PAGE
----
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Offensive lineman, Brody Rodgers (79), lines up before the play starts during the home game against the Akron Zips. (FILE)

Football: Ohio's offensive line has grown through experience

Allen Rudolph has been coaching for 24 years. He’s been hired by 11 football programs, including Ohio, and has worked with numerous offensive linemen during his career.

Whenever Rudolph accepts a new coaching position, he always looks to see if there was anything he may need to tweak. When Rudolph was hired as Ohio’s offensive line coach in 2019, he didn’t see a program in need of overhaul. Instead, he saw a culture of positivity and accountability that he wanted to help develop. 

“Part of groups that I’ve been around in the past,” Rudolph said, “They were positive, they lifted each other up, but I also think it’s very important for the culture of the room that if a guy’s not living up to his end of the bargain, he’s not being accountable, that other guys hold them accountable. I think we have that in this group, which is super positive.” 

The culture has been steadily building itself up over the course of several seasons. Rudolph credits the linemen who came before his hiring — former Bobcats like Joe Lowery and Joe Anderson — for forming the program’s foundation that’s carried into Rudolph’s time with the Bobcats. 

In the past, Ohio’s offensive line has protected stars such as former quarterback Nathan Rourke and former running back A.J. Ouellette, which helped them become some of Ohio’s best offensive players in recent memory. 

Now, Ohio’s line is in charge of protecting the current generation. Quarterback Kurtis Rourke will need a strong offensive line in front of him for Ohio’s upcoming game against Syracuse. Luckily for Rourke, he’s playing with potentially one of the strongest offensive line units in the Mid-American Conference.

The Bobcats lost only one full-time starter on the offensive line from last season, center Brett Kitrell. Six offensive linemen have started before this season. Returning veterans such as Hagen Meservy, Brody Rodgers and Nick Sink all bring experience that will only benefit the Bobcats this season. Even younger players like Parker Titsworth feel confident this season due to the the unit’s collective experience.

“The chemistry is all there,” Titsworth said. “Everyone’s used to playing with each other. The camaraderie and the brotherhood’s always there with us. I’d say we’re the closest unit on the team, and we try to expand our camaraderie within other position groups on the team.”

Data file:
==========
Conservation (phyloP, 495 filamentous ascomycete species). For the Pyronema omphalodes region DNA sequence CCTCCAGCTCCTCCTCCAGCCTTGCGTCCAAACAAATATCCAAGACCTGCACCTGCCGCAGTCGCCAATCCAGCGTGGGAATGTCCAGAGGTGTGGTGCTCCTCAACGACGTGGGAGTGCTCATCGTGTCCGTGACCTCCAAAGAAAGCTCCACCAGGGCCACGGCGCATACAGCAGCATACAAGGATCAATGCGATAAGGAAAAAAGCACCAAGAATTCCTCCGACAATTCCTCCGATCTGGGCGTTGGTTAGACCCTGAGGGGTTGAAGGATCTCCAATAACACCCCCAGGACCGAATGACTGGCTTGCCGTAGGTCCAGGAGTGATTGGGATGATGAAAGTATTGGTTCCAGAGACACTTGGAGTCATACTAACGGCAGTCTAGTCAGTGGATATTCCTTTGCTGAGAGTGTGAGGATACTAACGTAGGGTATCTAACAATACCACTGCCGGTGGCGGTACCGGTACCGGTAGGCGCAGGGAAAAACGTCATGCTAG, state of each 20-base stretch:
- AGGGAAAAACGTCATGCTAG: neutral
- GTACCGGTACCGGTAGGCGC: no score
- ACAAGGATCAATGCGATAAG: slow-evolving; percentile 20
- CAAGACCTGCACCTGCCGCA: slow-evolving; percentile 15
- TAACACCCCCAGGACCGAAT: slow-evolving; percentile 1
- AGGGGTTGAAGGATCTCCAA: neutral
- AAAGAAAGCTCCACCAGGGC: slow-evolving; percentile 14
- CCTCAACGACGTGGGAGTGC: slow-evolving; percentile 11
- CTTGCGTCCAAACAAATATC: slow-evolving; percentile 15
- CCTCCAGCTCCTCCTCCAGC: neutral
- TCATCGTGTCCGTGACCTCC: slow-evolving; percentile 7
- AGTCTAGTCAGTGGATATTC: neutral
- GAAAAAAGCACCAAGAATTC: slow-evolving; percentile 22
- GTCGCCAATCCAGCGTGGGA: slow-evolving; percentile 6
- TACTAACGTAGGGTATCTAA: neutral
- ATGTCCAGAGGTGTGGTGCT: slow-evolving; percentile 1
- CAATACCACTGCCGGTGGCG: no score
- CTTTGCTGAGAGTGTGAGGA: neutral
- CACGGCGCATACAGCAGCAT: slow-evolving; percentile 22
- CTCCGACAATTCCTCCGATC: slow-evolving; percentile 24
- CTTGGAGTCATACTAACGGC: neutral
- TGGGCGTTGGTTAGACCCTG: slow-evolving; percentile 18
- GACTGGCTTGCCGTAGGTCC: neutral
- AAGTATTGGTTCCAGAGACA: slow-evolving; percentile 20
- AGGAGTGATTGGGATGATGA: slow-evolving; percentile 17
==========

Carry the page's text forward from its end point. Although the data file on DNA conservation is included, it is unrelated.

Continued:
Aside from returning talent, redshirt fifth-year T.J. Jackson has been a welcome addition to Ohio’s offensive line. Jackson, a transfer from Virginia Tech, towers over the rest of the unit at 6-feet-7-inches tall and 375 pounds. Although he only recorded two starts during his time with the Hokies, Jackson is agile and will provide Ohio with much-needed size.

Rudolph was reluctant to praise any specific player in the unit. He believes the entire position group is improving each other. The Bobcats are improving themselves by not being afraid to criticize one another.

“I have been very pleased with the individuals that make up the entire group,” Rudolph said.  

Ohio’s first game of the season against Syracuse is just a few days away. It’ll be the first in what can be considered the first normal season for Ohio since 2019. It only played three games of an already shortened six-game schedule last season. This season is a semi-return to normalcy, but the few games played last season might be a detriment to the Bobcats this season.

Titsworth is confident, however. The unit has been preparing for the season since early summer, and Rudolph has been drilling them every day. All that comes next is game day.

“We’re very loose,” Titsworth said. “We’re ready to go.” 


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